Aug 22, 2016 rated it did not like it
Nope. Sorry. After 165 pages of yelling WHAT NO YOU ARE SO STUPID at this guy, I can't put myself though it anymore. The final straw was realizing I'd been skimming the last chapter all about the fall of the nuclear family in America, with pretty much no connection back to the thesis. Stupid tangents on "values" like this one made up maybe 30% of what I read, with the other 70 being mini-biographies on the "gurus." One chapter on many of their questionable characters would have been more than en ...more
Shea Mastison
Dec 02, 2013 rated it it was ok
I sincerely wanted to like this book; but the criticisms were surprisingly half-hearted and Salerno never really seems to fully come to grips with the fact that many of the criticisms he makes of the "self help actualization movement" (SHAM) could be applied equally to psychiatry as a whole. There's a surprising reliance upon authority that underlies this book, and it really detracts from what could have been a very powerful criticism of the SHAM culture.

Thematic problems aside, I feel like may
Sep 13, 2016 rated it it was ok
Interesting premise and a good argument against the many hacks and quacks who spout nonsense and use the self-help movement for monetary gain instead of any interest in actually helping others. However, he goes to cringe-worthy lengths to make his point while positing conclusions which have no relation to the evidence he presents.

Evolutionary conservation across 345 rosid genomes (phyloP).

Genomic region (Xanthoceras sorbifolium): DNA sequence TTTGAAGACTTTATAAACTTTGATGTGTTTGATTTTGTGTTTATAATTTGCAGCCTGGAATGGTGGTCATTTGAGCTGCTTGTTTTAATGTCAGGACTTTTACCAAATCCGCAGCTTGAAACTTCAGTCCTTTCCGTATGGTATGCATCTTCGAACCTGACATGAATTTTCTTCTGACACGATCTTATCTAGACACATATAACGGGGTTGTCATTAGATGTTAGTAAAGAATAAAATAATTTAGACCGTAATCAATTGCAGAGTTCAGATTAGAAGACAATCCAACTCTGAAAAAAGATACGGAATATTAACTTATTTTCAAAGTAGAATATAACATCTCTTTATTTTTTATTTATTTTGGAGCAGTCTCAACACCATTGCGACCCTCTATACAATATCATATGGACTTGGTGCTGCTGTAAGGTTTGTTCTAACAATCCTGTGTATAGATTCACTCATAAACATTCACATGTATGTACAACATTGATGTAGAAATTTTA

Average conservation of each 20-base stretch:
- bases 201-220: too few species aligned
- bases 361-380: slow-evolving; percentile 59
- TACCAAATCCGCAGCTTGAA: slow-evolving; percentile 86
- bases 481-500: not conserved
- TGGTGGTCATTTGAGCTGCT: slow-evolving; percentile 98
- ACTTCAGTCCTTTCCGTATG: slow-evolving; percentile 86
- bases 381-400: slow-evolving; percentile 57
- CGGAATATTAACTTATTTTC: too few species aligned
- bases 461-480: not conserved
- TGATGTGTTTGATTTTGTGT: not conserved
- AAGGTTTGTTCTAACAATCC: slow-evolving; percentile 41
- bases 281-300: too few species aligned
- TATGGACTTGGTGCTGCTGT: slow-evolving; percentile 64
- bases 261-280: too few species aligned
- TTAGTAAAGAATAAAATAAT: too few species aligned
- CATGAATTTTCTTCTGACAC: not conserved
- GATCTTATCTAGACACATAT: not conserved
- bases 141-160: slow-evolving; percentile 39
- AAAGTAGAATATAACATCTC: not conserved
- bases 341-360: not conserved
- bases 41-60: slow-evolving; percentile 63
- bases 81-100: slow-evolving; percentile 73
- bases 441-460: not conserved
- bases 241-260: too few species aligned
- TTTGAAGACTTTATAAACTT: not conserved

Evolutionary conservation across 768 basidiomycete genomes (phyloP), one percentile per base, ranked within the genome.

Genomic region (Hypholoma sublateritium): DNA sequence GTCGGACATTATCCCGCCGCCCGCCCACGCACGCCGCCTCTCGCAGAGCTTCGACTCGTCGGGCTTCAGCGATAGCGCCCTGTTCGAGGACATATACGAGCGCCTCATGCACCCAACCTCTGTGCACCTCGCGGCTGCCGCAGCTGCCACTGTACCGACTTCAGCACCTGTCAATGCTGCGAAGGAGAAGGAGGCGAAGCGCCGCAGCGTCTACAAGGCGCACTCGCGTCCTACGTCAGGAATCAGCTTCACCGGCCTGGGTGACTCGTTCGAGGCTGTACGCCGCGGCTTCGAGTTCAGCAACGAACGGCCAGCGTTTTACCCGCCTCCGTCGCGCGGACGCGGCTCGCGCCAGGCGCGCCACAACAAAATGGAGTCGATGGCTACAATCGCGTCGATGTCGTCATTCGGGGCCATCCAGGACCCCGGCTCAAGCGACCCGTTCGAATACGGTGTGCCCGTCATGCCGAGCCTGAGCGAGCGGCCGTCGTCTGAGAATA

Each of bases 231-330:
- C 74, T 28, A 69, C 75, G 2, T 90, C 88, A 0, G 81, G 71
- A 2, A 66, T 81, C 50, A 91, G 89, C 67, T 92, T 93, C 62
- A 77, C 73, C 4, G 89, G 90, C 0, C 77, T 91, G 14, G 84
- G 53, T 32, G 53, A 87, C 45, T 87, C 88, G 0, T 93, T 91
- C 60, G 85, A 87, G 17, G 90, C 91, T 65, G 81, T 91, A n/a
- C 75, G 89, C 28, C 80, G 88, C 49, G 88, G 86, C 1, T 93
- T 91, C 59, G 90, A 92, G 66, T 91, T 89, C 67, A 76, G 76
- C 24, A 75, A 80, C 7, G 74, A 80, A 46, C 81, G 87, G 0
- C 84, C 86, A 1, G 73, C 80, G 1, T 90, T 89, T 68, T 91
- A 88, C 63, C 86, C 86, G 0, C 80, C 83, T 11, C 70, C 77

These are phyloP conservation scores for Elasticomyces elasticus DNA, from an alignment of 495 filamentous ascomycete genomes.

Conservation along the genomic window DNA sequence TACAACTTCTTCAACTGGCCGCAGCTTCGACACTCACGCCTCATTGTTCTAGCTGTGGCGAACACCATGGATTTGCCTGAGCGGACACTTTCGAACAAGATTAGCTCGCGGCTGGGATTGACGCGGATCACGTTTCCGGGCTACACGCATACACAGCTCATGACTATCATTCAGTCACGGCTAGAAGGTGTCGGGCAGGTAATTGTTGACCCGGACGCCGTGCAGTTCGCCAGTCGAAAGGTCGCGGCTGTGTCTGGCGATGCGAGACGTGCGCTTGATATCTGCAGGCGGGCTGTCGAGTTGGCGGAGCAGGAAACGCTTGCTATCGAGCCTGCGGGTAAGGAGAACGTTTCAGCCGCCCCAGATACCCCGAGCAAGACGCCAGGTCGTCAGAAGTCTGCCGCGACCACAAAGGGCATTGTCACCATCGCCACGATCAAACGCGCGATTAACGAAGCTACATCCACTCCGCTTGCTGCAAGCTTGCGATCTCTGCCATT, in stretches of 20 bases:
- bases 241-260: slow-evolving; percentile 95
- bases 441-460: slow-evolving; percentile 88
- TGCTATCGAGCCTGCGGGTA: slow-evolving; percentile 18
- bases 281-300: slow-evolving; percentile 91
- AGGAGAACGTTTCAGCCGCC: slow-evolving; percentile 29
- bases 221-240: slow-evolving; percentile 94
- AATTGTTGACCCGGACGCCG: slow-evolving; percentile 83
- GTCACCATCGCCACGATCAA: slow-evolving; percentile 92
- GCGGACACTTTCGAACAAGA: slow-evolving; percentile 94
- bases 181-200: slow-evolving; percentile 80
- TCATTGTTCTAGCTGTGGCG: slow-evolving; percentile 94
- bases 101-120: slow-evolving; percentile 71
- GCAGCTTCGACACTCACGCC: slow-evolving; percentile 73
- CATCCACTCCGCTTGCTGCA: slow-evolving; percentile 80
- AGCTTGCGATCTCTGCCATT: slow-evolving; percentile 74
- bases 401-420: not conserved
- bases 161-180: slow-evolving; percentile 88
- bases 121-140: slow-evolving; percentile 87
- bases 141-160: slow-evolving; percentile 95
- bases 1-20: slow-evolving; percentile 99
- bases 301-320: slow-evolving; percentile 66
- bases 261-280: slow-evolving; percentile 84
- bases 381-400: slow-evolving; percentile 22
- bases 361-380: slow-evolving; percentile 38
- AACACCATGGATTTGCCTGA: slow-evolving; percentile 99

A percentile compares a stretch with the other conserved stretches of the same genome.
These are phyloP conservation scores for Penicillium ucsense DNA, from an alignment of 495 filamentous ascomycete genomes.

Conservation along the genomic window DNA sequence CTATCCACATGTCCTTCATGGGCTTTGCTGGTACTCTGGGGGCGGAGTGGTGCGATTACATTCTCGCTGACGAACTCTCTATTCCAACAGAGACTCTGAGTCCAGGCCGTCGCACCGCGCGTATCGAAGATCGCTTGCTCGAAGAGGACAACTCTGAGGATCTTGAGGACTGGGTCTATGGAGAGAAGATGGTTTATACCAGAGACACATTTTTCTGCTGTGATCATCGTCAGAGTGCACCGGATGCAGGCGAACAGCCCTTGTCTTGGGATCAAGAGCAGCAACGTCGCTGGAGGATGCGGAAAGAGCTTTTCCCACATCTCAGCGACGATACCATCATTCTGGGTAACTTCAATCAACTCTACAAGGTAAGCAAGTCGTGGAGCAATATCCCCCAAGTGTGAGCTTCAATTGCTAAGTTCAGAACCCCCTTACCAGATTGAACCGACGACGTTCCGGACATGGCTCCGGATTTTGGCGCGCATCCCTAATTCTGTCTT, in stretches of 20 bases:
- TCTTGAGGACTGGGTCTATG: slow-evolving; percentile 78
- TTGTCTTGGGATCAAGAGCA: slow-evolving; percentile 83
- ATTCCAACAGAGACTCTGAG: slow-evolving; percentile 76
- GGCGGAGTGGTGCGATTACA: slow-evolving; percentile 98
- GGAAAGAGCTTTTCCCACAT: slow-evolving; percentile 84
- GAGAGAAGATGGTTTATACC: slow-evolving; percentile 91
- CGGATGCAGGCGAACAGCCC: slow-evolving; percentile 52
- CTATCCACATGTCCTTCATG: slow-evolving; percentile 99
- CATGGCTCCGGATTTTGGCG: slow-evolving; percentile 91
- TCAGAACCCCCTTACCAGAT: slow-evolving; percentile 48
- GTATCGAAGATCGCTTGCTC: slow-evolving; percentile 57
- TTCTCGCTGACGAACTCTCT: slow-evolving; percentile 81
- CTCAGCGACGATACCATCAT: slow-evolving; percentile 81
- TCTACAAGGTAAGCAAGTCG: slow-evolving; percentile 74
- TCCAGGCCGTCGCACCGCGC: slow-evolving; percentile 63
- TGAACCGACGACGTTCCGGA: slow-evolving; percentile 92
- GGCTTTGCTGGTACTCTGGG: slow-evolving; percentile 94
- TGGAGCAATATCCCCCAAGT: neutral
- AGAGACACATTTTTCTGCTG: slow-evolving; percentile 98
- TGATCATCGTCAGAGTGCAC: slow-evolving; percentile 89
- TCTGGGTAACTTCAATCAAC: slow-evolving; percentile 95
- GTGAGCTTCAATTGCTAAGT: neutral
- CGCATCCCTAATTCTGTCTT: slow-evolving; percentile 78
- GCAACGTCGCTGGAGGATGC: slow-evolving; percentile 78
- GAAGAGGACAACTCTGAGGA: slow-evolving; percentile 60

I would have enjoyed it more if there had been a hint of humor while relating the anecdotal evidence he uses to make his point, or if he had stuck with a more unbiased
May 16, 2011 rated it liked it  ·  review of another edition
Recommended to Andy by: Skeptic's Guide to the Universe
A pretty good overview of the misleading and even dangerous implications of America's culture of self-help covering the two basic movements (victimization and empowerment). Although it is presumably difficult to cover in great detail this controversy in all its aspects, Salerno does a pretty reasonable job considering he wrote about not just one of the manifestations, but all of the important ones from Oprah Winfrey, Dr. Phil, and Tony Robbins, to Alcoholics Anonymous, the self-esteem movement i ...more
Mutassem Al Sharji
As much as I was intrigued to read the book and listen to the authors arguments, I was disappointed by the his flawed arguments. He has some good points on how the self-help industry could bring more harm than good in certain instances but again a lot of his arguments contain logical fallacies and he tries so hard to convince you with his points using impressive data and thought-provoking references but they just don't form a logical conclusion.
I wish if he had formed more solid conclusions that
Sep 11, 2016 rated it really liked it
While I don't agree with all of the author's arguments and ideas (he's wayyyyyy too anti-feminist for my liking), I have rated this book so highly because it was incredibly thought provoking and interesting. Often, as much as I'd like to, I have a hard time finishing nonfiction books, but with this one, it was not the case at all. I would look forward to my subway commute home so I could read it.
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Self-help makes you feel worse. Yes, it is supposed too. 1 1 Dec 29, 2016 01:15PM  
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“But, in fact, the self-help movement still divides, roughly, into two camps. There is Empowerment—broadly speaking, the idea that you are fully responsible for all you do, good and bad. And, in contrast, there is Victimization, which sells the idea that you are not responsible for what you do (at least not the bad things). Victimization and Empowerment represent the yin and the yang of the self-help movement.” 1 likes